- Piantes v. Pepperidge Farm, Inc.,875 F.Supp. 929 (D. Mass. 1995). The court held that if a franchise agreement has a termination for convenience clause that requires the franchisor to pay the franchisee 125% of the fair market value of the franchise, it is virtually impossible for the franchisor to breach the implied covenant of good faith and fair dealing by terminating. This opinion also contains general statements (a) that Massachusetts law implies in every contract a covenant of good faith and fair dealing and (b) that the absence of good cause is not the same as the absence of good faith.
- Hobin v. Coldwell Banker Residential Affiliates, Inc.,144 NH 626, 744 A.2d 1134 (NH 2000). The court held that it may not imply a covenant of good faith and fair dealing where, regardless of the discretionary power reserved to one party, the contract is supported by adequate consideration. Here no such covenant was implied where a franchisor appointed a second franchisee in the first franchisee’s territory and where the contract with the first franchisee provided many types of benefits for the franchisee (e.g., trademark license, national ads and promotions, ongoing advice and assistance, and on-site visits).
- Haines v. Great Northern Paper, Inc., 2002 ME 157, 808 A.2d 1246 (ME 2002) (land covenant). Maine has “declined to impose a duty of good faith and fair dealing except in circumstances governed by specific provisions of the Uniform Commercial Code.” Followed in Camden National Bank v. Crest Construction, Inc., et al, 2008 ME 113, 952 A.2d 213 (ME 2008) (real estate mortgage). As to UCC, see below.
- Shanon v. Mathers, 271 OR 148, 531 P.2d 705 (OR 1975). The earnest money agreement for the sale of a house was made subject to buyers’ “acceptance of the preliminary title report”. The buyers backed out based on this condition. The court held that this condition “is not to be understood as giving the purchasers unlimited discretion to relieve themselves of all obligation under the contract for whatever reason they chose or for no reason at all, thus rendering the contract illusory.” Instead the court held that in light of “common expectations of those engaged in real estate sales”, the buyers were entitled to rely on the condition “only if they rejected the preliminary title report for material defects in title which the defendants could not correct within a reasonable time.”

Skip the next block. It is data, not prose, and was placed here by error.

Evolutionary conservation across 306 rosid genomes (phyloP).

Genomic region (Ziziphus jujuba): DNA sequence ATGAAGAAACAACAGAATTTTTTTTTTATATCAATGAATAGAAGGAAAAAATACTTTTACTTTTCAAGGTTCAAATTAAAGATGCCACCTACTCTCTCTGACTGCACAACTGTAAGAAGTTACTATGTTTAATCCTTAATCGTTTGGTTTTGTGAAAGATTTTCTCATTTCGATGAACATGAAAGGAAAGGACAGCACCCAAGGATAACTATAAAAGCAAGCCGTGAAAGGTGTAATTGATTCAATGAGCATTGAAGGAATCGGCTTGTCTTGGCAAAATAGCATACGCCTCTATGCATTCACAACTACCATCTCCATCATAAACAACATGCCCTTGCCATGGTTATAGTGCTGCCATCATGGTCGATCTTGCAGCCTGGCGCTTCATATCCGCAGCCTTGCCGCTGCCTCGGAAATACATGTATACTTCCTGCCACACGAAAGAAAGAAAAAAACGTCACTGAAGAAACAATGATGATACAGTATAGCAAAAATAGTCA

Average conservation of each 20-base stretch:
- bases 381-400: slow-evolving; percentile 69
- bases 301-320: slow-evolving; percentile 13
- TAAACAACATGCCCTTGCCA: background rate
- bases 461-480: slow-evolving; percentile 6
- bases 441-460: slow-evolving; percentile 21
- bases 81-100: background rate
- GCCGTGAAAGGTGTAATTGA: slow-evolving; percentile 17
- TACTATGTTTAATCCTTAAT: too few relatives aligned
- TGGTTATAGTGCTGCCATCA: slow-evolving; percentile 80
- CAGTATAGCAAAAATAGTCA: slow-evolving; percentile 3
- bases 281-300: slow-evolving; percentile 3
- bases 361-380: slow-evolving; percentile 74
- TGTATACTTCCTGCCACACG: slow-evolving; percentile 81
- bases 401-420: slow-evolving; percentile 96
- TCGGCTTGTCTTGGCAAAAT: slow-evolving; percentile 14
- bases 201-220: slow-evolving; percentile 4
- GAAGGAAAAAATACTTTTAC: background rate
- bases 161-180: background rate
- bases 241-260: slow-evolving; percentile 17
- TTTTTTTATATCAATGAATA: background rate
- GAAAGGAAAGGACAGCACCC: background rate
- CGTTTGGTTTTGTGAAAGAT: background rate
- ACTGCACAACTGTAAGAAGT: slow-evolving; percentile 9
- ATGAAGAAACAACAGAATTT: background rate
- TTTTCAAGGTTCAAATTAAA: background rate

UCC: Section 1-203 of the Uniform Commercial Code (“UCC”) provides, “Every contract or duty within this Act imposes an obligation of good faith in its performance or enforcement.” MGL 106:1-203; MRS 11:1-1304; NHRS 382-A:1-304; ORS 71.3040. Section 1-201(19) of the UCC provides, “‘Good faith’ means honesty in fact in the conduct or transaction concerned.” MGL 106:1-201(19). This may be a pretty low standard. However, Section 2-103(1)(b) provides a higher standard for merchants selling goods: “‘Good faith’” in the case of a merchant means honesty in fact and the observance of reasonable commercial standards of fair dealing in the trade.” MGL 106:2-103(1)(b). In Maine, New Hampshire, and Oregon, this higher standard applies more generally to transactions covered by the UCC, not just to merchants selling goods. MRS 11:1-1201(20); NHRS 382-A:1-201(20); ORS 71.2010(2)(t). Section 1-102(3) of the UCC provides, “The effect of provisions of this Act may be varied by agreement, except as otherwise provided in this Act and except that the obligations of good faith, diligence, reasonableness and care prescribed by this Act may not be disclaimed by agreement but the parties may by agreement determine the standards by which the performance of such obligations is to be measured if such standards are not manifestly unreasonable.” MGL 106:1-102(3); MRS 11: 1-1302; NHRS 382-A:1-302(a) and (b); ORS 71.302(a) and (b). MGL refers to Mass. General Laws; MRS refers to Maine Revised Statutes; ORS refers to Oregon Revised Statutes; and NHRS refers to NH Revised Statutes.
DISCLAIMER (of course): This is NOT legal advice. Moreover, the contract law of each state varies. Seek competent legal advice for your contract matter.